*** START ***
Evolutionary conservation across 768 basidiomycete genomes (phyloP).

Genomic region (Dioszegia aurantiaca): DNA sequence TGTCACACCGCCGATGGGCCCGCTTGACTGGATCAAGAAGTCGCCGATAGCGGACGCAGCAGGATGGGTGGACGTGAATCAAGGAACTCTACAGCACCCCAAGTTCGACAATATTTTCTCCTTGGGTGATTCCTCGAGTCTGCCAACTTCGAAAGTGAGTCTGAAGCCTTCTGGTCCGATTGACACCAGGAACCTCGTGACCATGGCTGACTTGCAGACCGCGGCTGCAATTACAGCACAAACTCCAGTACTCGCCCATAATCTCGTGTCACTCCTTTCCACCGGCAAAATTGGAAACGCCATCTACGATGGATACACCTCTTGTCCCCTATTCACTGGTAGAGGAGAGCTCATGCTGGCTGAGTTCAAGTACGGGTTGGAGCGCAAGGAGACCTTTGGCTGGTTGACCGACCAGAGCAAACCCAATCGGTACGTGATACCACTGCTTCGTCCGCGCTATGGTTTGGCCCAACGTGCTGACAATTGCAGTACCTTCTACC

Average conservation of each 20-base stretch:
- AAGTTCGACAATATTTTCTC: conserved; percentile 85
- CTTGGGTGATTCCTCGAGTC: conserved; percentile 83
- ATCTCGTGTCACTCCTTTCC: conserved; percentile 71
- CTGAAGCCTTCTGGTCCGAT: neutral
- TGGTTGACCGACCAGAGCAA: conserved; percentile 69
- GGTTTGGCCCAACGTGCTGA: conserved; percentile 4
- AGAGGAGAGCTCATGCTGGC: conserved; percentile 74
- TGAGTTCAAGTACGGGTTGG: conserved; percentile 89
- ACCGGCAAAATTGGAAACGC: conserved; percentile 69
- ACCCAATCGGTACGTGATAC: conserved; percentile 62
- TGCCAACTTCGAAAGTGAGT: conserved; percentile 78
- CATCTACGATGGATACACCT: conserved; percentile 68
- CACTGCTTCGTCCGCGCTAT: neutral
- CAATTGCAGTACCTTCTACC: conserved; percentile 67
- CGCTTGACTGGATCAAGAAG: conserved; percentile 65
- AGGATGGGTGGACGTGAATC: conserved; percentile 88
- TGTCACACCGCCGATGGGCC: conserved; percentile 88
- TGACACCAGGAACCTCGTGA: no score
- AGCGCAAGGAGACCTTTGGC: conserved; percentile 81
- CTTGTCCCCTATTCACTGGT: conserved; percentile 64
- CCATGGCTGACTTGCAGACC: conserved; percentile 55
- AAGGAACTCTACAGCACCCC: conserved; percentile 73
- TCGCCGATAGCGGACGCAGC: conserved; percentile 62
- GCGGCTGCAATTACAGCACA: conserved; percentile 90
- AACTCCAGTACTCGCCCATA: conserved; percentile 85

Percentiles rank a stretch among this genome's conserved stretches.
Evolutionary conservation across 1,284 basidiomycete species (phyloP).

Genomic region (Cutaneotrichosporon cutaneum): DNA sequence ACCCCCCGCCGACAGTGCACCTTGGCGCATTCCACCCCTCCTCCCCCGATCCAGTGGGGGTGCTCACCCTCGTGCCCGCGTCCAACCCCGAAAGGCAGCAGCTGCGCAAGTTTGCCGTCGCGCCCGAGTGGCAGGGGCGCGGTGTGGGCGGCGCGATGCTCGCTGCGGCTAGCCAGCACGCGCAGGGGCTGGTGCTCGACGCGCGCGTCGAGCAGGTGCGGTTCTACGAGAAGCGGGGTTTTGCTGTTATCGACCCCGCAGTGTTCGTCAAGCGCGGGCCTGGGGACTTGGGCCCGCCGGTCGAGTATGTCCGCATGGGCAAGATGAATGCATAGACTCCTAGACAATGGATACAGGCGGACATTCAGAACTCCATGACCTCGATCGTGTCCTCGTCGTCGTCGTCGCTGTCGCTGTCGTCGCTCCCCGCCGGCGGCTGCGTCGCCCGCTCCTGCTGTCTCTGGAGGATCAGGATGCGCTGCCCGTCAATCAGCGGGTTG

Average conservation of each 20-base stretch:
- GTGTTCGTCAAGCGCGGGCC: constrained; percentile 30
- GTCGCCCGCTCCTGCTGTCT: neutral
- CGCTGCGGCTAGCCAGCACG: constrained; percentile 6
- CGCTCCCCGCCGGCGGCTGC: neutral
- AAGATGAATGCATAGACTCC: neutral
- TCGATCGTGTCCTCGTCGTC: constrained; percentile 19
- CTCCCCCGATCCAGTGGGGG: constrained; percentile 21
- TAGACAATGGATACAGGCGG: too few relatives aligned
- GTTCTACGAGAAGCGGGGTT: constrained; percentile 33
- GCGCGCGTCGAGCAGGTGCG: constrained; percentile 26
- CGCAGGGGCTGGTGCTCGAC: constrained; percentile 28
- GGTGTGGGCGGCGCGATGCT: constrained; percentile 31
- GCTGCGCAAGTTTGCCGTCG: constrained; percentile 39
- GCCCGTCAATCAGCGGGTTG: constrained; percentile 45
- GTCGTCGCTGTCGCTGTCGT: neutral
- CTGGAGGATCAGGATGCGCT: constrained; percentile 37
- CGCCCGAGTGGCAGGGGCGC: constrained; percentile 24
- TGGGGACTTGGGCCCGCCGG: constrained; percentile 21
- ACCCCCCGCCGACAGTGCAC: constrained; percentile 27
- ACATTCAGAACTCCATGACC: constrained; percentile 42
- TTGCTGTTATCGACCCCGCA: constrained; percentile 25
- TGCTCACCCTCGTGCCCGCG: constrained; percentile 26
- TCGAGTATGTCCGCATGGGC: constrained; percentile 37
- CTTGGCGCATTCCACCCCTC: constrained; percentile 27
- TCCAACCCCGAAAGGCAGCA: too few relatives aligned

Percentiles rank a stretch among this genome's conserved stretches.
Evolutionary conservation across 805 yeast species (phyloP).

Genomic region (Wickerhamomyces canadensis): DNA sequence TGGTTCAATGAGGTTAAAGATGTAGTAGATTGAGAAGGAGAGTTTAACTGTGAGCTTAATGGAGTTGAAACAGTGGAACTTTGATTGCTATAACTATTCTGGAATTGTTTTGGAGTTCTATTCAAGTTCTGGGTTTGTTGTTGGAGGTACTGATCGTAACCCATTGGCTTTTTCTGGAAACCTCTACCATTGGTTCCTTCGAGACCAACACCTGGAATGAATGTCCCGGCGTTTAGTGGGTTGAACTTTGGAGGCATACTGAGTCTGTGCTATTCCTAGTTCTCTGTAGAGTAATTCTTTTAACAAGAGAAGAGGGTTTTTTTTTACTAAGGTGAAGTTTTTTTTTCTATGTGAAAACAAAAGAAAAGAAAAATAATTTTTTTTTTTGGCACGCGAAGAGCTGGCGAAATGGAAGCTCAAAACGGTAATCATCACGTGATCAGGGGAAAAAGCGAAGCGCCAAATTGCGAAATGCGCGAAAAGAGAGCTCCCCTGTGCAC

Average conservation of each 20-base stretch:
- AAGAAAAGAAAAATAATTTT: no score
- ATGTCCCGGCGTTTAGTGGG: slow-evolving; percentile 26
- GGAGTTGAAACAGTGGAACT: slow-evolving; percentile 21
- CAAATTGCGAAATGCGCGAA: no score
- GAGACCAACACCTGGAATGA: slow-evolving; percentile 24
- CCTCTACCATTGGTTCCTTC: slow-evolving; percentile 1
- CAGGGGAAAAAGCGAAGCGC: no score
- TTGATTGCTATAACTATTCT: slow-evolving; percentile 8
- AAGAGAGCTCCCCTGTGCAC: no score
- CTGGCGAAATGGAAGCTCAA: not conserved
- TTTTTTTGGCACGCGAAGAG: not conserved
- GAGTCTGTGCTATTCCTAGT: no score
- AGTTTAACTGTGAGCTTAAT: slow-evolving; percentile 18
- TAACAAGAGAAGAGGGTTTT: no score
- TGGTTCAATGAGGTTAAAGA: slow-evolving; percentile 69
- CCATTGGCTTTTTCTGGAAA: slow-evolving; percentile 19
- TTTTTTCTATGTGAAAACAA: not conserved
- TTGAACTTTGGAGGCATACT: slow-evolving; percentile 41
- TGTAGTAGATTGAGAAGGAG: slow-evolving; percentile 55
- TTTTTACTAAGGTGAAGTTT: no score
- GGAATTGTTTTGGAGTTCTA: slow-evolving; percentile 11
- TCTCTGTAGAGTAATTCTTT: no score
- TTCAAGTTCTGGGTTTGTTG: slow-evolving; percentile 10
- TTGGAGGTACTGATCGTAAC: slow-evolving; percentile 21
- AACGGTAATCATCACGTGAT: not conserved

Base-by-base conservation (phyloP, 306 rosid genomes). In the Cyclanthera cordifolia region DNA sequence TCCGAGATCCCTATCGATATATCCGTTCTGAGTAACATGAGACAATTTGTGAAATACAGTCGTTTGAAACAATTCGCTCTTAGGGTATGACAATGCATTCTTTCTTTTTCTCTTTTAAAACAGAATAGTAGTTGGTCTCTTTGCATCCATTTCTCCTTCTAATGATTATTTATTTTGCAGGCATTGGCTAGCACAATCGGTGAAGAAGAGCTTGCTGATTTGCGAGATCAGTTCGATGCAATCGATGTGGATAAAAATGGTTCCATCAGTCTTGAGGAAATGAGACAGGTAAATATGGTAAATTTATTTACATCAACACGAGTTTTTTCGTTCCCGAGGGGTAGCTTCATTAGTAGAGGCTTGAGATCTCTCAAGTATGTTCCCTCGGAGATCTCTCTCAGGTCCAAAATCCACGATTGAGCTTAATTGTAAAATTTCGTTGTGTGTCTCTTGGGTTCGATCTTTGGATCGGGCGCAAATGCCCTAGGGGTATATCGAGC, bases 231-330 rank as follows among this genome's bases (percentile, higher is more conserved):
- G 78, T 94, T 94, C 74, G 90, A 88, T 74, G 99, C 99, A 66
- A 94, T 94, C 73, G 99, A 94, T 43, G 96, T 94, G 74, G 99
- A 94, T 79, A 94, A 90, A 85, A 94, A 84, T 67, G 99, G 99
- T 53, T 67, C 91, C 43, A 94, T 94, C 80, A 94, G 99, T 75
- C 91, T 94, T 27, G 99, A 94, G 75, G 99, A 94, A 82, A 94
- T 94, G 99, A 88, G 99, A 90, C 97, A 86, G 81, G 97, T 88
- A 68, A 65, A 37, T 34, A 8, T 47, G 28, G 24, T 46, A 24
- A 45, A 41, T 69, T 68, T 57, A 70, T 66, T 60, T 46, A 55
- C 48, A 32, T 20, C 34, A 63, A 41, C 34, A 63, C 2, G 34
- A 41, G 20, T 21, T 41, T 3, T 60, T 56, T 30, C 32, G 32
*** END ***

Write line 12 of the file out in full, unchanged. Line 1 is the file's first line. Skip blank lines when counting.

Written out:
- ACCGGCAAAATTGGAAACGC: conserved; percentile 69